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Acura built a restomod 1997 SLX with the modern RDX's powertrain for Radwood SoCal

The restored example of Acura's first SUV now packs a 350-hp turbocharged four-cylinder and Super-Handling All-Wheel Drive.

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This 1997 SLX is more than meets the eye.

Acura

Radwood is a car show that celebrates everything good, bad and weird about 1980s and '90s car culture, and the final show of the 2019 season is happening this weekend in Southern California. Acura is bringing this restored 1997 SLX to the show, and it's much, much more than meets the eye. Its 'Super Handling SLX' nickname should give you a hint as to what I'm on about... This SLX is fitted with the turbocharged four-cylinder engine, 10-speed automatic transmission, and SH-AWD (Super-Handling All-Wheel Drive) system from the current production RDX crossover.

When it launched in 1995 the Isuzu Trooper-based SLX was both Acura's first SUV and its first vehicle to offer four-wheel drive, and just 6,590 were sold over four model years in the US. While the standard production SLX's 3.2-liter V6 engine put out 190 horsepower and 188 pound-feet of torque and was mated to a four-speed automatic, the RDX's 2.0-liter inline-four puts out 272 horses and 280 pound-feet and and is paired with a ten-speed automatic. But obviously those numbers aren't big enough, so Acura fitted a custom exhaust, intake, and turbo -- along with ECU tuning -- to boost the motor to an estimated 350 horsepower and 340 pound-feet.

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The track has been widened and there's independent suspension at all four corners.

Acura

The modifications extend well beyond the powertrain, too. Acura had to separate the body and the frame to figure out how to make the swap happen, with the biggest challenge being how to fit a transverse engine between the frame rails -- the SLX's original V6 is longitudinal. There are new subframes welded to the original ladder frame, and the independent rear suspension setup from the RDX replaced the SLX's solid rear axle. MacPherson struts replaced the independent double-wishbone front suspension, and the SLX's front and rear tracks are now much wider.

Even the original SLX had power-assisted ventilated disc brakes, but the restomod has received larger front discs and an electronic parking brake. A custom set of 17-inch Fifteen52 Tarmac wheels replace the stock 16-inch wheels and are wrapped in Yokohama off-road tires. Acura has repainted the SLX in Performance Red Pearl, a color offered on most of the current Acura lineup, and there are Champagne Silver accents on the fenders and lower body for a period-correct look. Rounding out the exterior is a custom hard-shell spare-tire cover in place of the original vinyl unit and a subtle SH-AWD badge on the tailgate.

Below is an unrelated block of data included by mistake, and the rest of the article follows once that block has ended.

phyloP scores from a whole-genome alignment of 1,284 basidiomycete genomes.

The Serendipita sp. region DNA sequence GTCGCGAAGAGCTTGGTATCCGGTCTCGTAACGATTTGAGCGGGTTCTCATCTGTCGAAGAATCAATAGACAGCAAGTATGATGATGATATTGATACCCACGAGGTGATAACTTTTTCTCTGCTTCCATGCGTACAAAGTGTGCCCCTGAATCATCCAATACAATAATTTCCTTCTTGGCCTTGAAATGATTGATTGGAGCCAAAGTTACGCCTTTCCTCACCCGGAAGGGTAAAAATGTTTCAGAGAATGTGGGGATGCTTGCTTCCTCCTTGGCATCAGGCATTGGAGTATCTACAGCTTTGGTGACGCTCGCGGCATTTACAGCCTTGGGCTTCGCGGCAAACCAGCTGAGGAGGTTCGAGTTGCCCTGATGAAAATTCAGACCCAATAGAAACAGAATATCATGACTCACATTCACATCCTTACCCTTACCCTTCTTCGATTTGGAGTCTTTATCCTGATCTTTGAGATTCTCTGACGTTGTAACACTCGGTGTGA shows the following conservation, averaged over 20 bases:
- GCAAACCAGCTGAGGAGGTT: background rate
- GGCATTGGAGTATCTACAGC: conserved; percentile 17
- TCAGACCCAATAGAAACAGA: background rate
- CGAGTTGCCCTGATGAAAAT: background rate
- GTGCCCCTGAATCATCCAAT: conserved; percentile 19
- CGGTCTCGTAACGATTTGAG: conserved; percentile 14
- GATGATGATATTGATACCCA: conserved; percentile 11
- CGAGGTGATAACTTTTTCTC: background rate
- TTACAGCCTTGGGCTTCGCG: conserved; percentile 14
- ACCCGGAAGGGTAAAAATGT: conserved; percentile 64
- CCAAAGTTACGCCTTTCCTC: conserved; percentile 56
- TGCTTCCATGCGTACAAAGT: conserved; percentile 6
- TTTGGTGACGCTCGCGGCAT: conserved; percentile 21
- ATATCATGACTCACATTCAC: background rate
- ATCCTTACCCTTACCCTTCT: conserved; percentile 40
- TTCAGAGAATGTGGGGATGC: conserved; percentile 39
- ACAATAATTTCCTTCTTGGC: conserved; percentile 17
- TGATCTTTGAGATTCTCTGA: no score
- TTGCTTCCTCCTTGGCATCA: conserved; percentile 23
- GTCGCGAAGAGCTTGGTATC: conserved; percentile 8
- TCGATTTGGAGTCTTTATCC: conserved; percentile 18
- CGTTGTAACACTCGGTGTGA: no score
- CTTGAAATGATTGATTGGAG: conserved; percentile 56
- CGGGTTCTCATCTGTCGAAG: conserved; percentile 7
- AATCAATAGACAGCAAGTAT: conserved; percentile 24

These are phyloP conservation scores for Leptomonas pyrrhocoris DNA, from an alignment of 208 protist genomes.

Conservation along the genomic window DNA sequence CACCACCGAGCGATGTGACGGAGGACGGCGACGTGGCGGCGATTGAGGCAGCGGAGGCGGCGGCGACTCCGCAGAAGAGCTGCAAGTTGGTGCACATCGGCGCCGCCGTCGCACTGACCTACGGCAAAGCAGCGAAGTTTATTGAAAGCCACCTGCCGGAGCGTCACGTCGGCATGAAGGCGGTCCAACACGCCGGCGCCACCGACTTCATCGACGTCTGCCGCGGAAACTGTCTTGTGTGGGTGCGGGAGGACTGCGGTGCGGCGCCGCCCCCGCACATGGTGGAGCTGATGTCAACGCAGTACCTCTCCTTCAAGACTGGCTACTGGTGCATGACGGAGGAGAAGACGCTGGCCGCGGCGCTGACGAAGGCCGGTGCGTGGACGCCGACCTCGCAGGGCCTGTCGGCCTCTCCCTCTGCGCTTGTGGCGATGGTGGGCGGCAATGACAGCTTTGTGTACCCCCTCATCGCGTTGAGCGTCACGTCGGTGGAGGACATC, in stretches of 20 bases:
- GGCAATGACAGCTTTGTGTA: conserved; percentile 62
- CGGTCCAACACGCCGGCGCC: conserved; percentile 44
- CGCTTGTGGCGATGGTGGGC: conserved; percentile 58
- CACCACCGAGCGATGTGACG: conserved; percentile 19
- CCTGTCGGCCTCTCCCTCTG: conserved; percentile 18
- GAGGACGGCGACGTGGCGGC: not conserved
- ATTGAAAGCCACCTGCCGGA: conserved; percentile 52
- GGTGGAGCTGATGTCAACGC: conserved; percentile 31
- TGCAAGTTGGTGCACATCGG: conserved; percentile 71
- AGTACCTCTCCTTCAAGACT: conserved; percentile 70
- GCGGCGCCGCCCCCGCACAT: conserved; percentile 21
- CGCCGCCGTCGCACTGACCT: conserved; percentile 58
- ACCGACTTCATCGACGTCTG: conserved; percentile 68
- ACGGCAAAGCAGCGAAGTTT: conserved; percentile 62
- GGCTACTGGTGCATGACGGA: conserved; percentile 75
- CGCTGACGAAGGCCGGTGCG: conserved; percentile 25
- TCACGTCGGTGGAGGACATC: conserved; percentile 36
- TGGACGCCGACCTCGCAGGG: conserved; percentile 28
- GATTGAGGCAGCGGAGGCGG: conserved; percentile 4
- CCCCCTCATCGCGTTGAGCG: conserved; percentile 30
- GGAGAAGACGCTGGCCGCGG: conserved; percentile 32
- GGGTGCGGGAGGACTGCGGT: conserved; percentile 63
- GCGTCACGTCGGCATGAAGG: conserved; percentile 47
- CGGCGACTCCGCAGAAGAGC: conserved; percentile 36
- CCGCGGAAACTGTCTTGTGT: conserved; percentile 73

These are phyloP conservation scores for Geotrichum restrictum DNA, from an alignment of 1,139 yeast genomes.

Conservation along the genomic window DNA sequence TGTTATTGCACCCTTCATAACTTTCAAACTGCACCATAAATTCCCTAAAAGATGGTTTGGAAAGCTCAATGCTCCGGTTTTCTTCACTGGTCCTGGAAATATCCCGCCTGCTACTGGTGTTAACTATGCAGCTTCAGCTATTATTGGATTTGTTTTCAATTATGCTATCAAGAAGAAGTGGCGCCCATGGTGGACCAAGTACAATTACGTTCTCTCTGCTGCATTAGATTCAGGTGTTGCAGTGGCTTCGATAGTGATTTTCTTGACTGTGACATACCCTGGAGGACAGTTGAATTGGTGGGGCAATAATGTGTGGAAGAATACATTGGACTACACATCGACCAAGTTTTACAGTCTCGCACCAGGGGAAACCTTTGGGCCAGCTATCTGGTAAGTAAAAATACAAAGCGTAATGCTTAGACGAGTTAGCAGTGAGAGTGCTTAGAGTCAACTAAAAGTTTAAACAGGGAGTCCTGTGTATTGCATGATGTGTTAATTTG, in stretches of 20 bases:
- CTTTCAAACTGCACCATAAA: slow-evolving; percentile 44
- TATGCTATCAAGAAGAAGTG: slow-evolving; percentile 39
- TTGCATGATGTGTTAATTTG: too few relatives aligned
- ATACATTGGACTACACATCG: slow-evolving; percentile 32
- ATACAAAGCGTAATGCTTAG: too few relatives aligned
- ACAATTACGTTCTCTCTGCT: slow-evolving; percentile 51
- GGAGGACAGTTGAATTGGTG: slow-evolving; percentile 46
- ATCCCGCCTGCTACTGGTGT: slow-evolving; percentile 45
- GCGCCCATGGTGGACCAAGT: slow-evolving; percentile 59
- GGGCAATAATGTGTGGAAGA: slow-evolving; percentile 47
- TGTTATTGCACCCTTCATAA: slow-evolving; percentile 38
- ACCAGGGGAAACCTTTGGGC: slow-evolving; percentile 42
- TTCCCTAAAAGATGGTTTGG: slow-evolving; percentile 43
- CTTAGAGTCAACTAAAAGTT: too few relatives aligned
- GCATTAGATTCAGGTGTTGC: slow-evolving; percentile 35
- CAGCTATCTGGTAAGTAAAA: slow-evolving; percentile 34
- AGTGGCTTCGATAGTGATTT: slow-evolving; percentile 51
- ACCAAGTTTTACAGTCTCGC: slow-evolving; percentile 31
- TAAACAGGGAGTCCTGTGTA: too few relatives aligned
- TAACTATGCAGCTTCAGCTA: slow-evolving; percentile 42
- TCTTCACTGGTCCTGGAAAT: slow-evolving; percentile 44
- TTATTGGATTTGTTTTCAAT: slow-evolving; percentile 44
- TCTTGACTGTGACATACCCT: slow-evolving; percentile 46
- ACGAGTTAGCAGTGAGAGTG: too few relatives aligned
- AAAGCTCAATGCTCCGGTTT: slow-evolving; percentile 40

The interior has been re-upholstered in grey Milano leather, the steering wheel has been fitted with paddle shifters, and a wood applique has been applied to the dashboard and door panels. As for the cost? The SLX came in at $33,900 in 1996, which is around $57,100 when adjusted for inflation. When it comes to the Super Handling SLX's price, though, Acura says "don't even ask."

Prior to Acura acquiring the car, this SLX was owned by Acura enthusiast Tyson Hugie, who makes a cameo in the above video. The SLX was originally painted in Fir Green Metallic and had around 178,000 miles when Acura acquired it. Hugie still owns his first car, a 1994 Acura Legend coupe that has over 572,000 miles, and his collection includes a number of other pretty pristine Acuras, many of which are high-mileage.

In addition to the Super Handling SLX, Acura is also bringing an unmodified 1996 SLX also owned by Hugie, a 1986 Integra from the Acura museum, and a 1991 NSX that is the earliest known example in North America. Radwood SoCal is being held on Dec. 7 at Oak Canyon Park in Orange County, California. Our own Steven Ewing and Andrew Krok will be there with some exciting (borrowed) cars of their own, so check back this weekend for coverage from the show.